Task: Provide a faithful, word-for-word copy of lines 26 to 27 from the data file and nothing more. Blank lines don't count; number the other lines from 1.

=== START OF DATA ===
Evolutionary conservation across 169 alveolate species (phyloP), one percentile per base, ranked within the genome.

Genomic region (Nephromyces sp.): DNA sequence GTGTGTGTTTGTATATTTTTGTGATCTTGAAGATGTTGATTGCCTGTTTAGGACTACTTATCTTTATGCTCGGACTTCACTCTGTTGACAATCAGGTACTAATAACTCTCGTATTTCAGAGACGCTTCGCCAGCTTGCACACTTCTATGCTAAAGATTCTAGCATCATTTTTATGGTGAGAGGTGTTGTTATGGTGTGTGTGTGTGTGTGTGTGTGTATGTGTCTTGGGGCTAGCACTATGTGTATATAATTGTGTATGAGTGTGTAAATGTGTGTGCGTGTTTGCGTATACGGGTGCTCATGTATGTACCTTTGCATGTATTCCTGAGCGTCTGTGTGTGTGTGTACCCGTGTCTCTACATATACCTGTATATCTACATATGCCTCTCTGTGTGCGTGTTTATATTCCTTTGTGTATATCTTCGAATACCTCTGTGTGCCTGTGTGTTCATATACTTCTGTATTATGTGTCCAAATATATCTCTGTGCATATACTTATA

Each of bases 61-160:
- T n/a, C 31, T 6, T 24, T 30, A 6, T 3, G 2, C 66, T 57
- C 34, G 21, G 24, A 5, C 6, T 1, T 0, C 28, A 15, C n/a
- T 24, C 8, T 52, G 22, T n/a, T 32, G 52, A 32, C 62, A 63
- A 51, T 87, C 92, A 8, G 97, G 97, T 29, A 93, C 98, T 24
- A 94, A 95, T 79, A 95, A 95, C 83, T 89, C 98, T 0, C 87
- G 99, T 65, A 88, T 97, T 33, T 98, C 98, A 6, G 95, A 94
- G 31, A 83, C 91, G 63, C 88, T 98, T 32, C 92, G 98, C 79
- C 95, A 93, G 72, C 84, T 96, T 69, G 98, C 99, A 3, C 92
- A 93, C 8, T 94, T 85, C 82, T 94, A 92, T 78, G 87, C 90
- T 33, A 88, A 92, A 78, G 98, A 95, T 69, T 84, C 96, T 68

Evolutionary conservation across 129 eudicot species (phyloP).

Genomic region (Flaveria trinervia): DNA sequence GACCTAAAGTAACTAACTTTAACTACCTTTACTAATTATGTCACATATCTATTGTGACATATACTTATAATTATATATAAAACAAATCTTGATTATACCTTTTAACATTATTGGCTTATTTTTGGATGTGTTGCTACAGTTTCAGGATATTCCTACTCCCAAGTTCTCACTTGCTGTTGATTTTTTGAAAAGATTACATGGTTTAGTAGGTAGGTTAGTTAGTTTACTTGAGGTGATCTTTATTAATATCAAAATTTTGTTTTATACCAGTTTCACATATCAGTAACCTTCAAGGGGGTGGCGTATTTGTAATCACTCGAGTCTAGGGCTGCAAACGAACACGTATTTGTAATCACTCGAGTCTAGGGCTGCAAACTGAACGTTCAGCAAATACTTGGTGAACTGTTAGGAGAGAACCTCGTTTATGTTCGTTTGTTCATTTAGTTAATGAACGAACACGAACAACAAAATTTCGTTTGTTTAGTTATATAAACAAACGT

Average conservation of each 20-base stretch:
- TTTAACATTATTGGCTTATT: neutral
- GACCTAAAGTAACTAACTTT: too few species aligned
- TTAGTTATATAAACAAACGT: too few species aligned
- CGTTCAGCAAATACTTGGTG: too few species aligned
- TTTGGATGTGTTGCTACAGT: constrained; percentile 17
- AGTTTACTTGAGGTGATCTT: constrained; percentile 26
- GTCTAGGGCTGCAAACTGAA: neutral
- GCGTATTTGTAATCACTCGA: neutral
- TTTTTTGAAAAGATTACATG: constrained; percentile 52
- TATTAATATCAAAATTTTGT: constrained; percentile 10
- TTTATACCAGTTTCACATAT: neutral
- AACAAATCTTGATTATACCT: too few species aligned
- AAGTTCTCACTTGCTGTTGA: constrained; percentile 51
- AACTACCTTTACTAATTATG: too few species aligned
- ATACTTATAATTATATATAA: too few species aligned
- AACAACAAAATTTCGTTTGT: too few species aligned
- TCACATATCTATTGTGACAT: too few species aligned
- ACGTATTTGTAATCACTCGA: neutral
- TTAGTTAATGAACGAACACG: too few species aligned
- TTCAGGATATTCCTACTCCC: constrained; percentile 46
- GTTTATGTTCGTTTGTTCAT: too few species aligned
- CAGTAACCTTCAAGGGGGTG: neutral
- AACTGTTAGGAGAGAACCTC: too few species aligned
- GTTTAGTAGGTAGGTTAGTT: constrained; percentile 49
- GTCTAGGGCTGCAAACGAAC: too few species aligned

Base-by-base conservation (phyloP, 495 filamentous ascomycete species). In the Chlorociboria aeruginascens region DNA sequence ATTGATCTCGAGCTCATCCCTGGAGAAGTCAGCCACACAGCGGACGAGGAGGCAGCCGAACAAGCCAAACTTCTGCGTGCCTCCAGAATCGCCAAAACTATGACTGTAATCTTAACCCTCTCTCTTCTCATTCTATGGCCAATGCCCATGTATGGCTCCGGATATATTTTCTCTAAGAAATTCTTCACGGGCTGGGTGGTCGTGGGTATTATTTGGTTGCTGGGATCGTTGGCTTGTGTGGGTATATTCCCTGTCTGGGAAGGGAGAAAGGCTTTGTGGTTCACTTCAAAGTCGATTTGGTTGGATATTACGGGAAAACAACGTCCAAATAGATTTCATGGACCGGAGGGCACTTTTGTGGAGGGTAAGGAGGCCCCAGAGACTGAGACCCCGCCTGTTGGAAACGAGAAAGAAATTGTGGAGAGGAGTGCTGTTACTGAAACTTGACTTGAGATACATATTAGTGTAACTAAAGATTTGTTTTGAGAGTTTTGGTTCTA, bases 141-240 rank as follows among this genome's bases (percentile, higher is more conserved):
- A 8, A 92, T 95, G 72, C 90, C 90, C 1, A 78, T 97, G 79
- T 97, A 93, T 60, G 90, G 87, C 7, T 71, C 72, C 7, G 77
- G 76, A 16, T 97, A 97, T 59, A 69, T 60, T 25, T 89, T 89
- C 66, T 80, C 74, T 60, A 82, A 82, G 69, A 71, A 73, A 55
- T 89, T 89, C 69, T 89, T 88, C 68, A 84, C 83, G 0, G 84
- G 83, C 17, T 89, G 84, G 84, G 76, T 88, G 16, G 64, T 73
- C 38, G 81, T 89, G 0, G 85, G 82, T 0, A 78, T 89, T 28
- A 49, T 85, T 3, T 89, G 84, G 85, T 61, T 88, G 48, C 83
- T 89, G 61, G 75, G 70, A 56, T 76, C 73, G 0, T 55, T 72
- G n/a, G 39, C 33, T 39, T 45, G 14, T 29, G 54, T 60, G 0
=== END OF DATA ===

- TATTAATATCAAAATTTTGT: constrained; percentile 10
- TTTATACCAGTTTCACATAT: neutral